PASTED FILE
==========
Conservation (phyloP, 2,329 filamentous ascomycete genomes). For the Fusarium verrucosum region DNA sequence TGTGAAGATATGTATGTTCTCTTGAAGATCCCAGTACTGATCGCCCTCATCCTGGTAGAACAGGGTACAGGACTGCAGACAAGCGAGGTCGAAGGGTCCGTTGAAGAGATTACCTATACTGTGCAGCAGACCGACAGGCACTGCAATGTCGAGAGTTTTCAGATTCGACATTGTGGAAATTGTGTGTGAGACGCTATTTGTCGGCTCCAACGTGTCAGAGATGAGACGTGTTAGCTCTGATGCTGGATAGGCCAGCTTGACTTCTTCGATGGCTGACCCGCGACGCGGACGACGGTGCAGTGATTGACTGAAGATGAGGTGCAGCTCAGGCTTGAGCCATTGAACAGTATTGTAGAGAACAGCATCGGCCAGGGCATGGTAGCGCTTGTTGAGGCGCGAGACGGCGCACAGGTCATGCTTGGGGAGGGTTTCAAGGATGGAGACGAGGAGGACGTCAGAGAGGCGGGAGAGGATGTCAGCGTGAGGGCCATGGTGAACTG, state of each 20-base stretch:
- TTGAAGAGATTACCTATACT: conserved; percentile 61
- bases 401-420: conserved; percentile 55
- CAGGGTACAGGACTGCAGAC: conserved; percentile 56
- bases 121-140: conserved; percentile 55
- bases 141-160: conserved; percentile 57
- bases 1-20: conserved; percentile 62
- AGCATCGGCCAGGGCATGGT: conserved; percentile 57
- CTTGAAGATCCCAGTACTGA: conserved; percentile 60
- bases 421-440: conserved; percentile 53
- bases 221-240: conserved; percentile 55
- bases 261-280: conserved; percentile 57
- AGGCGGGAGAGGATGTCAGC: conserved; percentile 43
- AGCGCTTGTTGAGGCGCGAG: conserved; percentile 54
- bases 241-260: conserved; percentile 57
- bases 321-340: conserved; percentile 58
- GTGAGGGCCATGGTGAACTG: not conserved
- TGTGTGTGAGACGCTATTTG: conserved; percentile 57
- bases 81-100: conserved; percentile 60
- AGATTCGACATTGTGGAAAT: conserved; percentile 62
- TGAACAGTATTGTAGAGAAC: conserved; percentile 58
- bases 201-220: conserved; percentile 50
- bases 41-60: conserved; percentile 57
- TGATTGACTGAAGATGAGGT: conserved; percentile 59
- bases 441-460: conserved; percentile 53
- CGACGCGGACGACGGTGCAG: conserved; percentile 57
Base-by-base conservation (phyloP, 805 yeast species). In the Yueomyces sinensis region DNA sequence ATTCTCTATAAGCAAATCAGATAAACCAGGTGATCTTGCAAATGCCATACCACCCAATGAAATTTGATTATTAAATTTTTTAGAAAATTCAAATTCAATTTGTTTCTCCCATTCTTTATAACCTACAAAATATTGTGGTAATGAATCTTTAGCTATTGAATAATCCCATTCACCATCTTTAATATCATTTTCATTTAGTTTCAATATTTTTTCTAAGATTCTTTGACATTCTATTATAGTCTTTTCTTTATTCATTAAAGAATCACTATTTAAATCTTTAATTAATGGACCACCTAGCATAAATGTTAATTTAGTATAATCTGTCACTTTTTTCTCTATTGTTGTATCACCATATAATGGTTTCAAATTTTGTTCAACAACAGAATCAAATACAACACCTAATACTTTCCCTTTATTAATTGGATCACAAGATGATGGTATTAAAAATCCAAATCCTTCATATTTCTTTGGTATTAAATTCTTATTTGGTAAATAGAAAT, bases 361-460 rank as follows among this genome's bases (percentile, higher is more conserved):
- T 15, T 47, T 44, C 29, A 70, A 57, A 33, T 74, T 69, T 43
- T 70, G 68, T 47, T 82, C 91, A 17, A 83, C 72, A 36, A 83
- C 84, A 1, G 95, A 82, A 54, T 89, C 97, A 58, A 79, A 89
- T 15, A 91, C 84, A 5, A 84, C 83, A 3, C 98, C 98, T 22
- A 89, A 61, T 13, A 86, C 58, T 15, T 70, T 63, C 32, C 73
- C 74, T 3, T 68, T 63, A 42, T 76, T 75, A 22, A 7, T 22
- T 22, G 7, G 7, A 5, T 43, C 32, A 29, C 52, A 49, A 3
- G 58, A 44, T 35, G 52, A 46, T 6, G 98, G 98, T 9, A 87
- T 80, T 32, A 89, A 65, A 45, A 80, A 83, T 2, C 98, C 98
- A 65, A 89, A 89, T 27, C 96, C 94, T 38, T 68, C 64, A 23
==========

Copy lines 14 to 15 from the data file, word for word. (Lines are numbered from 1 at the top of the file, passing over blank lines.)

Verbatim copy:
- AGCGCTTGTTGAGGCGCGAG: conserved; percentile 54
- bases 241-260: conserved; percentile 57